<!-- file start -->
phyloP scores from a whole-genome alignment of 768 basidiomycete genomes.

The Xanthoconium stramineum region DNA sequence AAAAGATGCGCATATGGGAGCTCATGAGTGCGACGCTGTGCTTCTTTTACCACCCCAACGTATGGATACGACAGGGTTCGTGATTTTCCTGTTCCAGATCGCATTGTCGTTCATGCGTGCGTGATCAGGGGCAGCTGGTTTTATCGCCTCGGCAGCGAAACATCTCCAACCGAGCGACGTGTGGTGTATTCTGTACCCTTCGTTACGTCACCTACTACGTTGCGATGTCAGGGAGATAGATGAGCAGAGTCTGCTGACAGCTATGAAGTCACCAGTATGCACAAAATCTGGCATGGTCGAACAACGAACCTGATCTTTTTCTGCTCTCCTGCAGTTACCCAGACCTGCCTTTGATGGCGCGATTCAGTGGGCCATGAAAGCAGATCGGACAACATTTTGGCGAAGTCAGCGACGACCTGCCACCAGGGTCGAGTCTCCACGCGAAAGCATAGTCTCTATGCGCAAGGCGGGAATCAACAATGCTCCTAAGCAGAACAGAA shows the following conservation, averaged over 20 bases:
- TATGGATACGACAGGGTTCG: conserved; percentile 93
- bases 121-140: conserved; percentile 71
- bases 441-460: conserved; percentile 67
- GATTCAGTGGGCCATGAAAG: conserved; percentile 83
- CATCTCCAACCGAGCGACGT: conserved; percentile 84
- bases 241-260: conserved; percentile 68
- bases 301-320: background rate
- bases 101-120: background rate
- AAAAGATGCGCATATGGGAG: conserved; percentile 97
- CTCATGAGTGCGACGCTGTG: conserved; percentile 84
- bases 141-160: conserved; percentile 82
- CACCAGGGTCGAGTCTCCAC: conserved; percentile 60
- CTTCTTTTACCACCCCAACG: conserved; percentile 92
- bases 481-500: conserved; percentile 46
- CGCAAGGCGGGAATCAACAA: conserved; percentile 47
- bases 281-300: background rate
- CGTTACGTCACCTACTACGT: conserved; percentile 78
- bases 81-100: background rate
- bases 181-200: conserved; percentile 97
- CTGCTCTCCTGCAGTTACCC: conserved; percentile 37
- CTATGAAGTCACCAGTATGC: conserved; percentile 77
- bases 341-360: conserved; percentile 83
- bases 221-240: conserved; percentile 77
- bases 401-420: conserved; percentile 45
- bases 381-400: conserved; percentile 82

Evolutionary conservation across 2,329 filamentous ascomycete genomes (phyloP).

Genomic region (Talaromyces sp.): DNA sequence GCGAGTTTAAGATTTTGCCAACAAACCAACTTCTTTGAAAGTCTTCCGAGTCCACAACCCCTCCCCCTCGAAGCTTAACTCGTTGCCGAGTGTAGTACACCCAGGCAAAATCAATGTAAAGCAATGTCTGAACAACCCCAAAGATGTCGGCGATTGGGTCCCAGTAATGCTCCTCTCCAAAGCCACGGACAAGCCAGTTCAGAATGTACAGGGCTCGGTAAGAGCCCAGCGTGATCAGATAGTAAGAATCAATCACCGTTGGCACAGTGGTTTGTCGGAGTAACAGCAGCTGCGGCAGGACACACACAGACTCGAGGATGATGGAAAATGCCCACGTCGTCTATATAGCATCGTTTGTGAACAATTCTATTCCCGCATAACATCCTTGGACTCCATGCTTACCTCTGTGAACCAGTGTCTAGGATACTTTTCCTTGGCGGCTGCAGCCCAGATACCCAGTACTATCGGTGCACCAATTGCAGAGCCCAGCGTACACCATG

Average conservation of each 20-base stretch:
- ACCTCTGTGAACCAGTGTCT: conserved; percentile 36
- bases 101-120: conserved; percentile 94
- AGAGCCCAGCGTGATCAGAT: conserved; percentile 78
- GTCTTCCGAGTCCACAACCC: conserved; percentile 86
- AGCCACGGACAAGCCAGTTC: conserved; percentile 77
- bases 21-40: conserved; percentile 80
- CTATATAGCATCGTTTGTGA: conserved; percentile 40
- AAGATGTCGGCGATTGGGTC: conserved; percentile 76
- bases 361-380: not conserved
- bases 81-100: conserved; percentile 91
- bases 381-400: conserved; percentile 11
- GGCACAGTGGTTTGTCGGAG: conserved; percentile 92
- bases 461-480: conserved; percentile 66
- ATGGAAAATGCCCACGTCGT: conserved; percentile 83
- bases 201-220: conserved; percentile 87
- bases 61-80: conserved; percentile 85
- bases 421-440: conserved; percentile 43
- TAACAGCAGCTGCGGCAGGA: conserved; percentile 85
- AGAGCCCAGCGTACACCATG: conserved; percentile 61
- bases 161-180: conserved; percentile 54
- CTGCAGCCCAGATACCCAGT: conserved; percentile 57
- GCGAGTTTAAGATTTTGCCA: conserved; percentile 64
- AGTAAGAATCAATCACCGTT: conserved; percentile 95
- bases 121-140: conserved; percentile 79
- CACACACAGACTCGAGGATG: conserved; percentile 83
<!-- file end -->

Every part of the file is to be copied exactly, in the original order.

phyloP scores from a whole-genome alignment of 768 basidiomycete genomes.

The Xanthoconium stramineum region DNA sequence AAAAGATGCGCATATGGGAGCTCATGAGTGCGACGCTGTGCTTCTTTTACCACCCCAACGTATGGATACGACAGGGTTCGTGATTTTCCTGTTCCAGATCGCATTGTCGTTCATGCGTGCGTGATCAGGGGCAGCTGGTTTTATCGCCTCGGCAGCGAAACATCTCCAACCGAGCGACGTGTGGTGTATTCTGTACCCTTCGTTACGTCACCTACTACGTTGCGATGTCAGGGAGATAGATGAGCAGAGTCTGCTGACAGCTATGAAGTCACCAGTATGCACAAAATCTGGCATGGTCGAACAACGAACCTGATCTTTTTCTGCTCTCCTGCAGTTACCCAGACCTGCCTTTGATGGCGCGATTCAGTGGGCCATGAAAGCAGATCGGACAACATTTTGGCGAAGTCAGCGACGACCTGCCACCAGGGTCGAGTCTCCACGCGAAAGCATAGTCTCTATGCGCAAGGCGGGAATCAACAATGCTCCTAAGCAGAACAGAA shows the following conservation, averaged over 20 bases:
- TATGGATACGACAGGGTTCG: conserved; percentile 93
- bases 121-140: conserved; percentile 71
- bases 441-460: conserved; percentile 67
- GATTCAGTGGGCCATGAAAG: conserved; percentile 83
- CATCTCCAACCGAGCGACGT: conserved; percentile 84
- bases 241-260: conserved; percentile 68
- bases 301-320: background rate
- bases 101-120: background rate
- AAAAGATGCGCATATGGGAG: conserved; percentile 97
- CTCATGAGTGCGACGCTGTG: conserved; percentile 84
- bases 141-160: conserved; percentile 82
- CACCAGGGTCGAGTCTCCAC: conserved; percentile 60
- CTTCTTTTACCACCCCAACG: conserved; percentile 92
- bases 481-500: conserved; percentile 46
- CGCAAGGCGGGAATCAACAA: conserved; percentile 47
- bases 281-300: background rate
- CGTTACGTCACCTACTACGT: conserved; percentile 78
- bases 81-100: background rate
- bases 181-200: conserved; percentile 97
- CTGCTCTCCTGCAGTTACCC: conserved; percentile 37
- CTATGAAGTCACCAGTATGC: conserved; percentile 77
- bases 341-360: conserved; percentile 83
- bases 221-240: conserved; percentile 77
- bases 401-420: conserved; percentile 45
- bases 381-400: conserved; percentile 82

Evolutionary conservation across 2,329 filamentous ascomycete genomes (phyloP).

Genomic region (Talaromyces sp.): DNA sequence GCGAGTTTAAGATTTTGCCAACAAACCAACTTCTTTGAAAGTCTTCCGAGTCCACAACCCCTCCCCCTCGAAGCTTAACTCGTTGCCGAGTGTAGTACACCCAGGCAAAATCAATGTAAAGCAATGTCTGAACAACCCCAAAGATGTCGGCGATTGGGTCCCAGTAATGCTCCTCTCCAAAGCCACGGACAAGCCAGTTCAGAATGTACAGGGCTCGGTAAGAGCCCAGCGTGATCAGATAGTAAGAATCAATCACCGTTGGCACAGTGGTTTGTCGGAGTAACAGCAGCTGCGGCAGGACACACACAGACTCGAGGATGATGGAAAATGCCCACGTCGTCTATATAGCATCGTTTGTGAACAATTCTATTCCCGCATAACATCCTTGGACTCCATGCTTACCTCTGTGAACCAGTGTCTAGGATACTTTTCCTTGGCGGCTGCAGCCCAGATACCCAGTACTATCGGTGCACCAATTGCAGAGCCCAGCGTACACCATG

Average conservation of each 20-base stretch:
- ACCTCTGTGAACCAGTGTCT: conserved; percentile 36
- bases 101-120: conserved; percentile 94
- AGAGCCCAGCGTGATCAGAT: conserved; percentile 78
- GTCTTCCGAGTCCACAACCC: conserved; percentile 86
- AGCCACGGACAAGCCAGTTC: conserved; percentile 77
- bases 21-40: conserved; percentile 80
- CTATATAGCATCGTTTGTGA: conserved; percentile 40
- AAGATGTCGGCGATTGGGTC: conserved; percentile 76
- bases 361-380: not conserved
- bases 81-100: conserved; percentile 91
- bases 381-400: conserved; percentile 11
- GGCACAGTGGTTTGTCGGAG: conserved; percentile 92
- bases 461-480: conserved; percentile 66
- ATGGAAAATGCCCACGTCGT: conserved; percentile 83
- bases 201-220: conserved; percentile 87
- bases 61-80: conserved; percentile 85
- bases 421-440: conserved; percentile 43
- TAACAGCAGCTGCGGCAGGA: conserved; percentile 85
- AGAGCCCAGCGTACACCATG: conserved; percentile 61
- bases 161-180: conserved; percentile 54
- CTGCAGCCCAGATACCCAGT: conserved; percentile 57
- GCGAGTTTAAGATTTTGCCA: conserved; percentile 64
- AGTAAGAATCAATCACCGTT: conserved; percentile 95
- bases 121-140: conserved; percentile 79
- CACACACAGACTCGAGGATG: conserved; percentile 83